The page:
A little-noticed milestone last week in the slow and erratic advance of Australian democracy: the electoral distribution commissioners in Western Australia called for submissions on redrawing the state’s electoral boundaries.
The significance of this is that for the first time, the WA Parliament — or at least the lower house — will be substantially based on equal electoral districts. The rural malapportionment that gave country votes twice the weight of suburban votes has been abolished.
Labor has made many attempts over the years to reform the system, and after the 2005 election a Liberal defector in the upper house finally gave them the numbers they needed to bring the state into the modern era. As I said when discussing the subject two years ago: “Imagine the shock our great-great-grandparents would get if they knew we were still arguing over such basic stuff in the 21st century.”
To get reform through, the Government had to make concessions. As is the case in Queensland, there will be a special weighting for very large electorates: a seat with more than 100,000 square kilometres gets to count area as well as people in calculating its compliance with the average, at the rate of one person per 67 sq km.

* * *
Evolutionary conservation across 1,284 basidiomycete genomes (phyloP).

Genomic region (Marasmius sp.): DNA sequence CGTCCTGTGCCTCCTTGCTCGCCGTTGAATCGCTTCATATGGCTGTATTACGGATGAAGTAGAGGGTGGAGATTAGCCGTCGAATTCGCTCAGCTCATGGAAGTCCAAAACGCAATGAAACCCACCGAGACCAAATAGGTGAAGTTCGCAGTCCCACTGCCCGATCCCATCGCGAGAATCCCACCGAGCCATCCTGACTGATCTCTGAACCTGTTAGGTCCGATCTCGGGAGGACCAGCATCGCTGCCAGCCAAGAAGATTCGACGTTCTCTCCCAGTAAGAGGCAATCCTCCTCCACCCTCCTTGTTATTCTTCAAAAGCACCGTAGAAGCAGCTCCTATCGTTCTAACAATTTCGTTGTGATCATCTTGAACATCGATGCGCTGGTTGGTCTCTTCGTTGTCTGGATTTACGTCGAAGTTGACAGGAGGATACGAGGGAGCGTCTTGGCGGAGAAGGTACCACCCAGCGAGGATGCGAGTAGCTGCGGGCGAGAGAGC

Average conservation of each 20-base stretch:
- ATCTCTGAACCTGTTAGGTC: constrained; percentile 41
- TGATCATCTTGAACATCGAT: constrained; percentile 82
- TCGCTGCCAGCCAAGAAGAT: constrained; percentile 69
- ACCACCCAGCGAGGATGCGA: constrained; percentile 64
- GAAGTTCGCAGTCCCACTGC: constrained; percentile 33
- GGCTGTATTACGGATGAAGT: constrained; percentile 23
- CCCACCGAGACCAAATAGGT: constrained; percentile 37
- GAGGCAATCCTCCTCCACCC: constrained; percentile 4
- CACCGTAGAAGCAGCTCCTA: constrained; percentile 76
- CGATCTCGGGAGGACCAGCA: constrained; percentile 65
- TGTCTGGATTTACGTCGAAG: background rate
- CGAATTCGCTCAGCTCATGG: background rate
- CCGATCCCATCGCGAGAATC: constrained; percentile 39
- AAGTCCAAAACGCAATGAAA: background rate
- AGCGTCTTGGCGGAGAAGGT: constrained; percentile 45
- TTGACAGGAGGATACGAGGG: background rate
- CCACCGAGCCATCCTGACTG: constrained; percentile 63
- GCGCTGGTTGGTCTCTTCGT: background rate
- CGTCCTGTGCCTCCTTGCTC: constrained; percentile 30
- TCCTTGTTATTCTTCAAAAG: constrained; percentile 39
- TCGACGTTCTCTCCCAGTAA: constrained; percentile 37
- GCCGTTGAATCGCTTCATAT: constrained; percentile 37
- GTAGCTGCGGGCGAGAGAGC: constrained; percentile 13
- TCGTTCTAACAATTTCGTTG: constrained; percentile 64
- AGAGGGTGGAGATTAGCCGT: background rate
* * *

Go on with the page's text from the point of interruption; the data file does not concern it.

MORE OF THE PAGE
This means that a seat of 500,000 sq km and 12,000 voters is treated as if it had 19,500 voters, and therefore would be within the permitted tolerance around the average enrolment of 21,350. This is an affront to democracy, but a limited one: at least the criterion is objective. It will end the practice where even compact urban seats in country areas, such as Kalgoorlie, were over-represented.
Only four seats are currently large enough to get the extra weighting.
Even with it, the non-metropolitan area will lose at least six seats, and the metropolitan area will gain eight (the lower house is being increased from 57 to 59 seats). The Legislative Council will remain hopelessly malapportioned — indeed, it will get worse.
Submissions for the redistribution close on 4 May, and draft boundaries are expected to be published at the end of June. Everything should be in place well in advance of the next election, due in early 2009. Western Australia is the only state Labor government whose margin is relatively narrow; on the old boundaries, the Opposition only needed a further four seats (about a 3% swing) to win government. The extra suburban seats should give Labor a bit more breathing space.